Abstract

For typical values of rock friction, active faults may be defined as favorably oriented for frictional reactivation, unfavorably oriented, or severely misoriented, depending on their attitude in the prevailing stress field. Continued reactivation of unfavorably oriented faults requires fluid pressures (Pf) elevated well above hydrostatic values to prevent the formation of new, more favorably oriented faults. In cases of severe misorientation, a necessary prefailure condition is that the least principal stress becomes effectively tensile, that is Pf > σ3. As a consequence, low-stress hydrofracture dilatancy is likely to develop in regions of rupture nucleation on such faults prior to failure. Triggering of shear failure through the buildup of fluid pressure to meet this specific condition then becomes probable.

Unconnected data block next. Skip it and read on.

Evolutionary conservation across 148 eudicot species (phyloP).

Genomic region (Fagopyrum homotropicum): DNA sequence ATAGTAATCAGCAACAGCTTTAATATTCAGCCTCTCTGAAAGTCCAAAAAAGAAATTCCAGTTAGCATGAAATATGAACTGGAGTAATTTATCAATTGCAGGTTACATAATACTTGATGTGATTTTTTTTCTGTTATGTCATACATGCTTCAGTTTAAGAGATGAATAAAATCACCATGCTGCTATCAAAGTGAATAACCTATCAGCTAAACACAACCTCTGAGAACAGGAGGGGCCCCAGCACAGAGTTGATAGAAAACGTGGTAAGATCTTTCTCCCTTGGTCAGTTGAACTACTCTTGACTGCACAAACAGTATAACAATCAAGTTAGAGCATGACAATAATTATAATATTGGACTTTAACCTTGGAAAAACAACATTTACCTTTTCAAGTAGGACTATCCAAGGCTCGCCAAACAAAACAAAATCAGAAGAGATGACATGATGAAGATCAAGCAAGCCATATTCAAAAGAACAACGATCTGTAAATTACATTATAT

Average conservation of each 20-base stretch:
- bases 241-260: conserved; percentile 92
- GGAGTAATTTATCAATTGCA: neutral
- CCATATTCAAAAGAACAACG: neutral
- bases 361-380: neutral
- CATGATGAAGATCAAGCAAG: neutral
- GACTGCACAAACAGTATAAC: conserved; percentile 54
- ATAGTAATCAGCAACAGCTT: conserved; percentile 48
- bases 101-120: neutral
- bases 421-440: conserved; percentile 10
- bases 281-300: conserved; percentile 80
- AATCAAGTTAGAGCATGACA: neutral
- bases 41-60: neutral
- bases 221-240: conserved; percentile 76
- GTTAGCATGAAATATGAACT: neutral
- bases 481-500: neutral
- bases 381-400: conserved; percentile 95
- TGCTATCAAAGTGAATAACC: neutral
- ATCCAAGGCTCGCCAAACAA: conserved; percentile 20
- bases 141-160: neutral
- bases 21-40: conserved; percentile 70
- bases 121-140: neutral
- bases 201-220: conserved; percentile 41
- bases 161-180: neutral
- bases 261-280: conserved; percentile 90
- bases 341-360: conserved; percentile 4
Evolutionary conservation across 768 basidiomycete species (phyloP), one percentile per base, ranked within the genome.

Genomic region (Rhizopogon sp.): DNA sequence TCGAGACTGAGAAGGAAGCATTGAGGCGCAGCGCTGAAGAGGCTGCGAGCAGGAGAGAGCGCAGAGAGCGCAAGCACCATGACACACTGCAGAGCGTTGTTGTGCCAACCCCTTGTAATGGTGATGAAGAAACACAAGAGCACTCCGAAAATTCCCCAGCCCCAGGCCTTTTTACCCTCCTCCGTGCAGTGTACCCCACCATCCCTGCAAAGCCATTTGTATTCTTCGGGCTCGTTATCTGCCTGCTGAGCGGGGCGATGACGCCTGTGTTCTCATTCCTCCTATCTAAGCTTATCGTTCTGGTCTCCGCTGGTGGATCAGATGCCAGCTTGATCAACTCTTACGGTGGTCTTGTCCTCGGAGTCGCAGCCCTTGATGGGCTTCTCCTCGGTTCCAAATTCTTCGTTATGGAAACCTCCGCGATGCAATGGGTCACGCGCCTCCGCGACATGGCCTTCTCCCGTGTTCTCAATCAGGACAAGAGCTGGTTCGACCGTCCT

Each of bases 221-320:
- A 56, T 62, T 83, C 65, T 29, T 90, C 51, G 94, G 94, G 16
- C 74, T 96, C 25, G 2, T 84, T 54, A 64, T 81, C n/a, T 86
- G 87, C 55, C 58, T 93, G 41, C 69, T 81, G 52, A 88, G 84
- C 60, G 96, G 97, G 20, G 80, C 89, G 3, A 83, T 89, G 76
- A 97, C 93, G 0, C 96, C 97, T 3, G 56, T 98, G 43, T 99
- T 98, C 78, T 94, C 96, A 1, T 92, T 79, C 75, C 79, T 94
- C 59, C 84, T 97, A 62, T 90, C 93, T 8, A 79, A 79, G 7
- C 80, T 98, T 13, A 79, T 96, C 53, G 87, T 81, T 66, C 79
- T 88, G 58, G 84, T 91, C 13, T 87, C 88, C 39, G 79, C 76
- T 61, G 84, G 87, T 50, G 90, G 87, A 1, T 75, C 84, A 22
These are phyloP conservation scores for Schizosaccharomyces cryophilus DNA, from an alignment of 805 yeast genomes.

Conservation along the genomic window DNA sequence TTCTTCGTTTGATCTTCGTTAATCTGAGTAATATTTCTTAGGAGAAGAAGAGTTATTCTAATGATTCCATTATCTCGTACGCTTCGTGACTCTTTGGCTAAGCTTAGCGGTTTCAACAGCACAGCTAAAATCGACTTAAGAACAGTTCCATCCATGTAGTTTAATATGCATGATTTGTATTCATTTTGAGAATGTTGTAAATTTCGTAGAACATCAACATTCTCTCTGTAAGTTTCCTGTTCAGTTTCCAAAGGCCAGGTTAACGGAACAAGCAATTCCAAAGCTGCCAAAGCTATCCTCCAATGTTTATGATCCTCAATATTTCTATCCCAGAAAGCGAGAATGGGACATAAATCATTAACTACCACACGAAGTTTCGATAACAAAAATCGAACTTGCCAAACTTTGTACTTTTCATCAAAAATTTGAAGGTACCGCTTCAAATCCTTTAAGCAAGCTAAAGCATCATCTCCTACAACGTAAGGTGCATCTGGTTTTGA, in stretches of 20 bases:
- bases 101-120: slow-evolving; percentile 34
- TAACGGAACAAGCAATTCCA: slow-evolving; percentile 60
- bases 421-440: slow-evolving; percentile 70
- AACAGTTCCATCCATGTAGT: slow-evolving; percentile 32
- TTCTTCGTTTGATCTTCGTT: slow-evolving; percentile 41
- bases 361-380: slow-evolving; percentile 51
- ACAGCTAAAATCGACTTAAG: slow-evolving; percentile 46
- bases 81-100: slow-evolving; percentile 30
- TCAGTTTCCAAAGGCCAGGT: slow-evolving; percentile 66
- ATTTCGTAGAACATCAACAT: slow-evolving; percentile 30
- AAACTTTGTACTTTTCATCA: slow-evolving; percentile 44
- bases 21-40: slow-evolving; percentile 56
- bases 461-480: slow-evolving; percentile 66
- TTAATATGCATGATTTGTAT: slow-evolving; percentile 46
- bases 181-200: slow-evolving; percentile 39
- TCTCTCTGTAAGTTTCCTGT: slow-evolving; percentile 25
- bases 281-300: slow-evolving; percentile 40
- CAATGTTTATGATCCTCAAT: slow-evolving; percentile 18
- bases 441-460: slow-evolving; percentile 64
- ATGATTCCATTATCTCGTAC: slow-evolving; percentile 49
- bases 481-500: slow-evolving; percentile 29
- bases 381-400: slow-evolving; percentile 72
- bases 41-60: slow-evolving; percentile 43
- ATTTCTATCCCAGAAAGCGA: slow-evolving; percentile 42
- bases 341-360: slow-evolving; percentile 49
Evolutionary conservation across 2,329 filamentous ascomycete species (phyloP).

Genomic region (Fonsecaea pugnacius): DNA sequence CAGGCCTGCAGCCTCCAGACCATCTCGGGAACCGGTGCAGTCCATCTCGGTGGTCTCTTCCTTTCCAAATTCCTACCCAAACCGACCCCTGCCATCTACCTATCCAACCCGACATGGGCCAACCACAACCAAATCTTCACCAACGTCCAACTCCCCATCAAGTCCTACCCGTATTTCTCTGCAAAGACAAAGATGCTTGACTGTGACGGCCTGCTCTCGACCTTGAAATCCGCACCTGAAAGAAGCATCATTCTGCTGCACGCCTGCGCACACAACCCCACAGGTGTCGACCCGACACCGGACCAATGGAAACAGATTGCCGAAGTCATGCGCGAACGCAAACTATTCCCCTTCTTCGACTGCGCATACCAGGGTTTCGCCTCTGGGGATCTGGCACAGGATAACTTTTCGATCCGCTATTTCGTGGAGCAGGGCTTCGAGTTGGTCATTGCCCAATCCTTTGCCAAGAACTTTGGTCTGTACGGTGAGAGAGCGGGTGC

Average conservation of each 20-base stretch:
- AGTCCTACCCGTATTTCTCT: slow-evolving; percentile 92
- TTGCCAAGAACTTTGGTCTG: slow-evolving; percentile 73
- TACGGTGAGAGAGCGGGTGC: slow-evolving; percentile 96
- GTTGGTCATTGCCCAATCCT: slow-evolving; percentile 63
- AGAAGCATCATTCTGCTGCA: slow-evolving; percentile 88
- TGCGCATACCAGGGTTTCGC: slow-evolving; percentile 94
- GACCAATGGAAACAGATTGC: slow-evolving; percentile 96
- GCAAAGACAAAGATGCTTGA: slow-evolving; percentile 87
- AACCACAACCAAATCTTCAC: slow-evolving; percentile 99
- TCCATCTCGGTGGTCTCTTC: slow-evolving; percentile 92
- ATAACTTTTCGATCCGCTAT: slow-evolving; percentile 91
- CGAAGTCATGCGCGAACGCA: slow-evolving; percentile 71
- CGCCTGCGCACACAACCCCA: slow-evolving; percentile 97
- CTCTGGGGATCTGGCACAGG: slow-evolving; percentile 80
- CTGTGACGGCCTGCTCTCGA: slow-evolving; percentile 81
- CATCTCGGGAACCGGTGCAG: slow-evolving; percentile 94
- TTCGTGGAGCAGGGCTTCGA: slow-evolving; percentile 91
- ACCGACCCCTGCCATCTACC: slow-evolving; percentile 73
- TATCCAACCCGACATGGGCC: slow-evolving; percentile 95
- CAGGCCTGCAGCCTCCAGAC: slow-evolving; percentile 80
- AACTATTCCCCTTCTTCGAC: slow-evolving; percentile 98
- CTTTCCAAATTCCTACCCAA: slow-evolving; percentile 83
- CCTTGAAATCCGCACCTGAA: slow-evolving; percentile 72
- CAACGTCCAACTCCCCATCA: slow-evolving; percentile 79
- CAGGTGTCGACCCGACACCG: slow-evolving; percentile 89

Steep reverse faults require slightly supralithostatic fluid pressures for continued reactivation. Vein systems associated with ancient high-angle reverse faults demonstrate that this prefailure condition was met repeatedly. Failure episodes on such faults involve fault-valve action, where transient postseismic rupture permeability promotes upward fluid discharge from overpressured portions of the crust, followed by self-sealing and reaccumulation of fluid pressure. In compressional regimes, where steep reverse faults and severely misoriented strike-slip faults are currently active, there is direct evidence in several instances for fluid pressure levels approaching lithostatic values, and rupturing is occasionally followed by postseismic discharge. Where fault-valving occurs, recurrence intervals depend on strength reductions from increasing fluid pressure as well as on the rate of tectonic stress accumulation, and may be highly irregular.

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